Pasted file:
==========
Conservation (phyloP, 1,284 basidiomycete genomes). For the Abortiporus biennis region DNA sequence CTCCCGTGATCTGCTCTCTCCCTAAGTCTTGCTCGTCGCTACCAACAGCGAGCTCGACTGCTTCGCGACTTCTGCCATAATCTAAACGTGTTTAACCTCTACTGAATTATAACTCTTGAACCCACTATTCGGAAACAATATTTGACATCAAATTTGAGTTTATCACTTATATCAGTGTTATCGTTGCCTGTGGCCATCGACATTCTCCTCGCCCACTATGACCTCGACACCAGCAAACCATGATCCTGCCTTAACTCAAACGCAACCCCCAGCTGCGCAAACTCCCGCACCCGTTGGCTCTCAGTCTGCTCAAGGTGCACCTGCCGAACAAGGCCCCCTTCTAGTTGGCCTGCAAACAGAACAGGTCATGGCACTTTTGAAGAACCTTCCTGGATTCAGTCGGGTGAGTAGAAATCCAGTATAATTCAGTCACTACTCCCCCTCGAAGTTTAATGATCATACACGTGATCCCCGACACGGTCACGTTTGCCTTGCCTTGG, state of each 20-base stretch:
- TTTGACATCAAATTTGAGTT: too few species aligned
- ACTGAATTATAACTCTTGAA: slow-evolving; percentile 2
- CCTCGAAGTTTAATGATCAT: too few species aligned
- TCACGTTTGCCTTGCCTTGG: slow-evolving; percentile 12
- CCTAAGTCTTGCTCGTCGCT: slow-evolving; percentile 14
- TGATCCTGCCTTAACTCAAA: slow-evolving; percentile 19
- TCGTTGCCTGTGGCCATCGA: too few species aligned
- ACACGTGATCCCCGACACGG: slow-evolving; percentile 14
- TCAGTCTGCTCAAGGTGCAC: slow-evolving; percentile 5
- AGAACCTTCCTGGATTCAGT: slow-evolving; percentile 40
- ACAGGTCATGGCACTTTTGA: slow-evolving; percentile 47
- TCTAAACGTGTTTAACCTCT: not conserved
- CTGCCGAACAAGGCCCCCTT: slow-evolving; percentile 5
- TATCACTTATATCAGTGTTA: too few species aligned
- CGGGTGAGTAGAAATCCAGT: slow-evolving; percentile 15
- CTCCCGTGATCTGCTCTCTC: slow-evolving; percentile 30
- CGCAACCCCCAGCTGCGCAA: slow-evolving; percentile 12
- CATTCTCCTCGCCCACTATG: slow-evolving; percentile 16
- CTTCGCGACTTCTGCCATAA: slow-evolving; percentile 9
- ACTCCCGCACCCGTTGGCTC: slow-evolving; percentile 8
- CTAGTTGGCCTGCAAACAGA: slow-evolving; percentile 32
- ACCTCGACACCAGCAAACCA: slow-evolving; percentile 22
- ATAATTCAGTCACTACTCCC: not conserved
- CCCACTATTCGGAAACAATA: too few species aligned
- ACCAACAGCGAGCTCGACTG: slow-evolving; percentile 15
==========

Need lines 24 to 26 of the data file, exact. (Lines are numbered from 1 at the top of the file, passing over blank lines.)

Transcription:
- ATAATTCAGTCACTACTCCC: not conserved
- CCCACTATTCGGAAACAATA: too few species aligned
- ACCAACAGCGAGCTCGACTG: slow-evolving; percentile 15